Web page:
At the other end of the spectrum, another amazing experience was lying on a bed, being tended to by nurses, in the room below in The Dorchester Hotel in London!  When I worked in London 20 years ago, my office at Cadbury Schweppes was in Marble Arch – just round the corner.  The blood bank actually came to The Dorchester, so you could slip out of work for an hour, be hooked up to a tube and donate your pint of blood, all while lying in state in one of the most fabulous hotels in the world.  And then of course you can have tea and a biscuit!  Bet they don’t do that any more….

Anyway, they manage to make a huge space look intimate by dividing it up into smaller rooms.  This is basically what I have done with this dining and seating area here.

One of the most amazing places I’ve stayed in Thornbury Castle in the UK.  It was built in the time of Henry VIII (about 500 years ago).  Ideas you could steal include: how to pull off having a suit of armour in your home…..  more seriously – don’t you love the bathroom with the mixture of modern glass and interpretation of coat of arms, together with the historic surrounds?

It really was incredible to step back in time.  No bland ceilings here….

So wherever you’re planning to travel to in 2011 – leave the towels behind and steal the ideas instead!

New use for old books (and a cute gift idea) Wednesday, Dec 15 2010 

Do you live with someone who just can’t throw stuff out?  Or are YOU that person?  Sometimes loved ones have items that they inexplicably cling to – things that appear to be precious for no apparent reason, and that grow into piles of hoarded ‘stuff’.  As you’ve guessed from that comment, I’m not a hoarder.  In reality, neither is ‘the man’ – but he has insisted on keeping the 1989 Michelin Guide on our shelves, despite the fact that most of the places mentioned have either shut down or been replaced by motorways.

What better project for a cute little refurbishment?

I had always had a love of those stories where treasures were hidden in books, secreted in holes cut into the pages, so this spurred my ideas.  In fact, Anthropologie are charging a few hundred dollars for something similar:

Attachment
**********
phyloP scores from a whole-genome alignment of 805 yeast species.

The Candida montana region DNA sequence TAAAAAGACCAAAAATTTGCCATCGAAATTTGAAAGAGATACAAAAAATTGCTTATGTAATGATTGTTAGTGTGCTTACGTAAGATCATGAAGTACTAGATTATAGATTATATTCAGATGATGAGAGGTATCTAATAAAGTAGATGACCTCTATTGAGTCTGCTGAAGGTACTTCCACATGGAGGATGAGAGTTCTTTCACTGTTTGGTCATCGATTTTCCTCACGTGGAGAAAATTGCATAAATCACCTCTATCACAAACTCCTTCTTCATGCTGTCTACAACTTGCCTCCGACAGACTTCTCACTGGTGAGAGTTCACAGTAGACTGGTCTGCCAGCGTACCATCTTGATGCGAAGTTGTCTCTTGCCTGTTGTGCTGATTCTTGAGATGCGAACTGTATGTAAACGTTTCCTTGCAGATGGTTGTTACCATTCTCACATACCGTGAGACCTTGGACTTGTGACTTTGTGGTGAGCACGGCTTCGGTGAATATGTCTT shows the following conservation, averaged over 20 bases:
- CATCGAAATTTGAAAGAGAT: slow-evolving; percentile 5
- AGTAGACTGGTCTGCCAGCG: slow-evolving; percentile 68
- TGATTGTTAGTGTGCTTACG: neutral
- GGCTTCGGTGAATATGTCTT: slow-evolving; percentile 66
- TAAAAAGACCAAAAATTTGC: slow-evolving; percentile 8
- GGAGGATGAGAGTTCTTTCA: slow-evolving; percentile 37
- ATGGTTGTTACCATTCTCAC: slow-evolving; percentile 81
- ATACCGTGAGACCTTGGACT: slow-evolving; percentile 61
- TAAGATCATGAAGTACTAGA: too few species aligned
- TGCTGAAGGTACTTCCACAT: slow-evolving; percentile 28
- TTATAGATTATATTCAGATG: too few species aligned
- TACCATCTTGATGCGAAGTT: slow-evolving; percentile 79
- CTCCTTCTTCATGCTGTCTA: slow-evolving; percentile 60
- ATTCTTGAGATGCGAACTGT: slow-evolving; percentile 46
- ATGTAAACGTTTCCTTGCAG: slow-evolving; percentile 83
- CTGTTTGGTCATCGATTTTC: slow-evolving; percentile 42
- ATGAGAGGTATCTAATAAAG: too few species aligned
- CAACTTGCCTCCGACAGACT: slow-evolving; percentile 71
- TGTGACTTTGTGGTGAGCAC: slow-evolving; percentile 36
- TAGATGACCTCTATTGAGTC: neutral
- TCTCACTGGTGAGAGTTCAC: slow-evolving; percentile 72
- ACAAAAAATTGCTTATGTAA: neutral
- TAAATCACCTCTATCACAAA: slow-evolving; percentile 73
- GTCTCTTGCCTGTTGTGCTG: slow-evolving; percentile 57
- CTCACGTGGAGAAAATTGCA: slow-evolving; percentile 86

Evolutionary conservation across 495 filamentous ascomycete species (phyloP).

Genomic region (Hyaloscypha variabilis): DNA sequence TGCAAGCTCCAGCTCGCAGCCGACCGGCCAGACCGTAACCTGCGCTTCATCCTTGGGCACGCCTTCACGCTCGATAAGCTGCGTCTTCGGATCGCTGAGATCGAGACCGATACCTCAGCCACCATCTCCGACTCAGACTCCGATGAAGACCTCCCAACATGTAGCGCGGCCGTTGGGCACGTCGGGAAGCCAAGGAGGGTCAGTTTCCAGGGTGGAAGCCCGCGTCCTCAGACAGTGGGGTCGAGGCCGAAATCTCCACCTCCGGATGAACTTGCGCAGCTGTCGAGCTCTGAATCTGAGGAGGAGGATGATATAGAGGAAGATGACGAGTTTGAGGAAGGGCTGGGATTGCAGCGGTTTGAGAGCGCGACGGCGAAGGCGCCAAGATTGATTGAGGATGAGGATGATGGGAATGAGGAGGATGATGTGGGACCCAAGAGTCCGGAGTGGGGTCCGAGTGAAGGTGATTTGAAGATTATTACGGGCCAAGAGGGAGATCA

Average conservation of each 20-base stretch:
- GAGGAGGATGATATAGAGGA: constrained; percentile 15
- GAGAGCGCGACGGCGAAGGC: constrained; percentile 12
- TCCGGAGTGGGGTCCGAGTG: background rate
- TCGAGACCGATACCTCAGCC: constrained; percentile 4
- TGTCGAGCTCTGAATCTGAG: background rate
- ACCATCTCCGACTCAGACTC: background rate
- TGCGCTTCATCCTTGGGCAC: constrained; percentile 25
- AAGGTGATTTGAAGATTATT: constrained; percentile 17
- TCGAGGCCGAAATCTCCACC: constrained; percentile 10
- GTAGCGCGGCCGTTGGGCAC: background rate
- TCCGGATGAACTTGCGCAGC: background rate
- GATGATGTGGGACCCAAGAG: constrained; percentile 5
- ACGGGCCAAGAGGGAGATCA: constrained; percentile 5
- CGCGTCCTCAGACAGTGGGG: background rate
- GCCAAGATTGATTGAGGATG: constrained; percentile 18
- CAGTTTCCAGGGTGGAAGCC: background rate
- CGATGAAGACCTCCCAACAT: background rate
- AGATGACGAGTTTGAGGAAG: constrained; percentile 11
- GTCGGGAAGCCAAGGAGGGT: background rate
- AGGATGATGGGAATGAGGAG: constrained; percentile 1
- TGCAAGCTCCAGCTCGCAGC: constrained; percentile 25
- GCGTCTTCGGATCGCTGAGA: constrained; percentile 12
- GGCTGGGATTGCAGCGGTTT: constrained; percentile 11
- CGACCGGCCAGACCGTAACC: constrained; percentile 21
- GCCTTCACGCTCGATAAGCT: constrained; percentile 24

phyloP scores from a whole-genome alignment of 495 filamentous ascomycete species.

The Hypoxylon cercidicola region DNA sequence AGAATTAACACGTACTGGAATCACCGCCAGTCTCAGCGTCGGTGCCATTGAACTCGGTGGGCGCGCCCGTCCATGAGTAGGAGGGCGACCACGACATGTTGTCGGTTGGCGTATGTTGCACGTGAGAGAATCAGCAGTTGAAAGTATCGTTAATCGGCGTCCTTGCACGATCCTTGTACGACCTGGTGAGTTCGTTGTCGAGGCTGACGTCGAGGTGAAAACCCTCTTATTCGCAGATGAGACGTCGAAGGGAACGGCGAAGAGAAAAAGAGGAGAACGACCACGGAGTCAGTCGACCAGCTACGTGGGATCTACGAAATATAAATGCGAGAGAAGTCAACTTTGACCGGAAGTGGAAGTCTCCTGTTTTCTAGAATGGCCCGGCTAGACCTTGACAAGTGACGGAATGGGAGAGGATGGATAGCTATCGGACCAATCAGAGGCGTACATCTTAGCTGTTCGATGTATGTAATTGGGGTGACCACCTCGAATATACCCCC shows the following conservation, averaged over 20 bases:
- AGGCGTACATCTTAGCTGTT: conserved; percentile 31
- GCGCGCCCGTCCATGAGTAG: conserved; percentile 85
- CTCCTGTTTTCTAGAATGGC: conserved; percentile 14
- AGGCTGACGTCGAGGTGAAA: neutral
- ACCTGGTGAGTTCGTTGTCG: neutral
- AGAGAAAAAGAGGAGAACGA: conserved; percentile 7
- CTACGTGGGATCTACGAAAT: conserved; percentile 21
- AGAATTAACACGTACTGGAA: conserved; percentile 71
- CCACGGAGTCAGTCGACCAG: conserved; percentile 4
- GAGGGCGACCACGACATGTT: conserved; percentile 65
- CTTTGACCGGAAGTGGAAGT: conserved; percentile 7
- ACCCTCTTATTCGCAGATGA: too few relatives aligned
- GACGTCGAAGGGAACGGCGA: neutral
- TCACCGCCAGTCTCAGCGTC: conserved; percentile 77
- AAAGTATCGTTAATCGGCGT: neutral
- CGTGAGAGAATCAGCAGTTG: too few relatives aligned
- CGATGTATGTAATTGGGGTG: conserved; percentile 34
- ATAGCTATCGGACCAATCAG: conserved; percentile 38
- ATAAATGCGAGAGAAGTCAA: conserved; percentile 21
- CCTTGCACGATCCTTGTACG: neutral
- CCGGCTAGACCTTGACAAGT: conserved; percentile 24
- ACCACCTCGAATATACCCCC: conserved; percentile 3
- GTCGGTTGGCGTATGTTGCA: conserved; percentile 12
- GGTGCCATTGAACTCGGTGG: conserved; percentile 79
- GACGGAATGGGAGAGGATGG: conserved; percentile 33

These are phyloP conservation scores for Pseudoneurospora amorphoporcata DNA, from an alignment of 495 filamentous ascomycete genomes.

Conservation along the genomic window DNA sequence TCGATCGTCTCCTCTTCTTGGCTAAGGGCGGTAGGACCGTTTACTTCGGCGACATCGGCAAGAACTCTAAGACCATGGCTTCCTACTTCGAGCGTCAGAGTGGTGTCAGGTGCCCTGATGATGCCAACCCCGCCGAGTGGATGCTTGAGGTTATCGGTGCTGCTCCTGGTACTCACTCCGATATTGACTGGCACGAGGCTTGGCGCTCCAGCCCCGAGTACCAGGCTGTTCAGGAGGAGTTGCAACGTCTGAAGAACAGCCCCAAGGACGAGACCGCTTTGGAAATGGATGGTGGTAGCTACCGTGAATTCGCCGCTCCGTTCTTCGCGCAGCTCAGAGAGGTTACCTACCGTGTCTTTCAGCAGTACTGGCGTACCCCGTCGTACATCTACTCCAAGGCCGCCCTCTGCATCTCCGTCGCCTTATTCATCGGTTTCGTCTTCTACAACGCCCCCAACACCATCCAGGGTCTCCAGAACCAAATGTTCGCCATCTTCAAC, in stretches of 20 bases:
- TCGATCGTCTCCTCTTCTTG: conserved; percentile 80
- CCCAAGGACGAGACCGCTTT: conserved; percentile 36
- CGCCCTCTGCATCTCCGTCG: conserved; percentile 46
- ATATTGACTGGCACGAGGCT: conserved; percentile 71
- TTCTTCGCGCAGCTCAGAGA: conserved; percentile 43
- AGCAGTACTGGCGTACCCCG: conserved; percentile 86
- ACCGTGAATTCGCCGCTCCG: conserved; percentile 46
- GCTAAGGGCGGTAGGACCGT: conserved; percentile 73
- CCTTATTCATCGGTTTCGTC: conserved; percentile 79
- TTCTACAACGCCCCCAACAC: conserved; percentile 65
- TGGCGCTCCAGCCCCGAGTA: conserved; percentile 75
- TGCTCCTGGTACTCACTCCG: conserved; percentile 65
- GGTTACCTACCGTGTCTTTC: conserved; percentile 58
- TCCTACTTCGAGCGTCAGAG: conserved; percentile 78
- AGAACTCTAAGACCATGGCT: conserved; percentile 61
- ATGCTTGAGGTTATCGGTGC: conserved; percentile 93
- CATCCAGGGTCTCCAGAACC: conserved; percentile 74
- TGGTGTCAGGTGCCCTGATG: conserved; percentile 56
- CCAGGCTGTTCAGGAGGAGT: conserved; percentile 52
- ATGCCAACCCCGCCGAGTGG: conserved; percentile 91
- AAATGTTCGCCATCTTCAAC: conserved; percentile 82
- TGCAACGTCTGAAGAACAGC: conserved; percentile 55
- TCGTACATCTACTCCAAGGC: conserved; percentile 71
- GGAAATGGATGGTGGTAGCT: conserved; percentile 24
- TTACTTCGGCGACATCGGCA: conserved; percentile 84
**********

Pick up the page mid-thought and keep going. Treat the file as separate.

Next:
I wanted to created something more fun, arty and personal than useful.  (I’m still considering doing another book the Anthropology way – but that might be for next year).

secret hole cut into book vintage interior

I divided the book into two, keeping the majority of the pages to the back, and then I painted PVA glue throughout the edges of the pages to glue and bind them together.  This took quite a bit of time and patience.  I painted several layers until the back pages were almost lacquered like a box.

secret hole cut into book vintage interior

Then I used a scalpel to cut through the pages, until I had created a box within the book.  I kept going until I had an interesting page for the base of the cavity.  This is hard work.  I actually got a blister on my finger from doing this.

secret hole cut into book vintage interior beetle

Then I painted two little beetles and stuck them on pins inside the cavity.  A bit like Victorian specimen cabinets.  And a bit like beetles eating old books and wood.

And then I protected it all by gluing acetate onto the top (I just used an old overhead projector piece of acetate!)

secret hole cut into book vintage interior beetle

On the opposite page, I painted a large beetle onto a page, and then glued the pages together on top.  And I cut three holes until I revealed parts of this huge, painted insect.

insect hole cut into book vintage interior beetle